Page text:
I was disappointed when I learned Mark’s insurance plan wouldn’t allow him to go to the rehab center of our choice. I appealed to the insurance company and the doctor wrote a recommendation for an acute rehab center. There was no persuading the insurance company. Saddened by their decision, I searched for an alternative. I learned that not all rehab centers allow a family member to stay overnight with their loved one. I understood their concerns, but for our situation, I couldn’t abide by the rule. Although Rocky Mountain Care discourages overnight stays, they do allow it, so here we are. Another benefit of this place was that Mark had rehab here two years ago after three hospitalizations for blood clots. The admitting personnel and rehab coordinator were familiar with us. It has proven to be another blessing that we are here. We love the therapists. They work hard to help Mark gain improvement. We appreciate their knowledge and the equipment available. The in-house doctor, nurses and CNA’s are helpful. It may not have been my first choice, but I believe he is getting the best care possible.
Some days it feels like I’ve had more than my share of things not turning out the way I’ve planned, hoped for and worked diligently towards. However, when I look back on the end result, I realize it worked out for the best. I’m feeling fortunate as I recall these hidden blessings and realize there are many who support us. I’m grateful for each one of you and especially for our greatest advocator. He pleads for us and knows what is best.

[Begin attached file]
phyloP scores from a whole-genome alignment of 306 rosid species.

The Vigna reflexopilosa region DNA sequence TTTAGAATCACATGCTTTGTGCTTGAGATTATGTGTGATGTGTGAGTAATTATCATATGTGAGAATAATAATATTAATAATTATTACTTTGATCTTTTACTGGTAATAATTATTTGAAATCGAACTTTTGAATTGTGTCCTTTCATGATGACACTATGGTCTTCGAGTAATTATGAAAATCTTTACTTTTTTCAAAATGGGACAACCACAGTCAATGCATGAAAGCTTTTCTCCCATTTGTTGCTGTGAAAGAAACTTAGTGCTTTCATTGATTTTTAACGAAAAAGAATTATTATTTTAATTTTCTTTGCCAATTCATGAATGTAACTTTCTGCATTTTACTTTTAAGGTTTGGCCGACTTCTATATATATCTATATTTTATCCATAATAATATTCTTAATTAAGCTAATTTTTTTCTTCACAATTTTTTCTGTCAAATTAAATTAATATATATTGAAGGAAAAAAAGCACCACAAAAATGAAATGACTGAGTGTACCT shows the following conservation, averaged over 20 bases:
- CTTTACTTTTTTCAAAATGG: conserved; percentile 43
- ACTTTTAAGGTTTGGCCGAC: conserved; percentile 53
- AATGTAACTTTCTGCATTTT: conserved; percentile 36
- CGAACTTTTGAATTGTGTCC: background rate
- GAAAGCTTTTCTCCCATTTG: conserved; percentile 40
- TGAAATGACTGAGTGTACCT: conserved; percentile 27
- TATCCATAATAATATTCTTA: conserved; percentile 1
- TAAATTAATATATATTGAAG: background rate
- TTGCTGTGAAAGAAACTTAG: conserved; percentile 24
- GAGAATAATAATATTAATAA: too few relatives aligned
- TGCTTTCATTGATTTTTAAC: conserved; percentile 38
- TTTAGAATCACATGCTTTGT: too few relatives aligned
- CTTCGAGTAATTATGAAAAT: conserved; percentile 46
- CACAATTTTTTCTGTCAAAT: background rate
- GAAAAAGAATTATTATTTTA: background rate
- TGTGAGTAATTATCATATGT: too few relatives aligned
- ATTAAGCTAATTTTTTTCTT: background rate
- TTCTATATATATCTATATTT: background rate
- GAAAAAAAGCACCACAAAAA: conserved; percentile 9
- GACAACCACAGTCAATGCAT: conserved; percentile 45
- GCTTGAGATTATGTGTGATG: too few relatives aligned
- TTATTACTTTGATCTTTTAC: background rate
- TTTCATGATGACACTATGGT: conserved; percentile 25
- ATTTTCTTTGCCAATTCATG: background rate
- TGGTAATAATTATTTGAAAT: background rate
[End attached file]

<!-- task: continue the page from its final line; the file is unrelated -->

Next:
Barbara, your life has been full of so many twists and turns but you always are looking for the bright side of things and the blessings that come from each new adventure. If I was able to give you sainthood, I would hereby name you St. Barbara, caregiver extraordinaire!
Laura, your so kind! I miss you! You are always so complimentary. I hope all is well with you and the caregivers support group.
Thank you for your comments, but especially the one about our greatest advocator.
It’s good to remember we all have an advocator, especially on those days we feel so alone. Thank you Nancy for your support and for reading the blog. I appreciate you!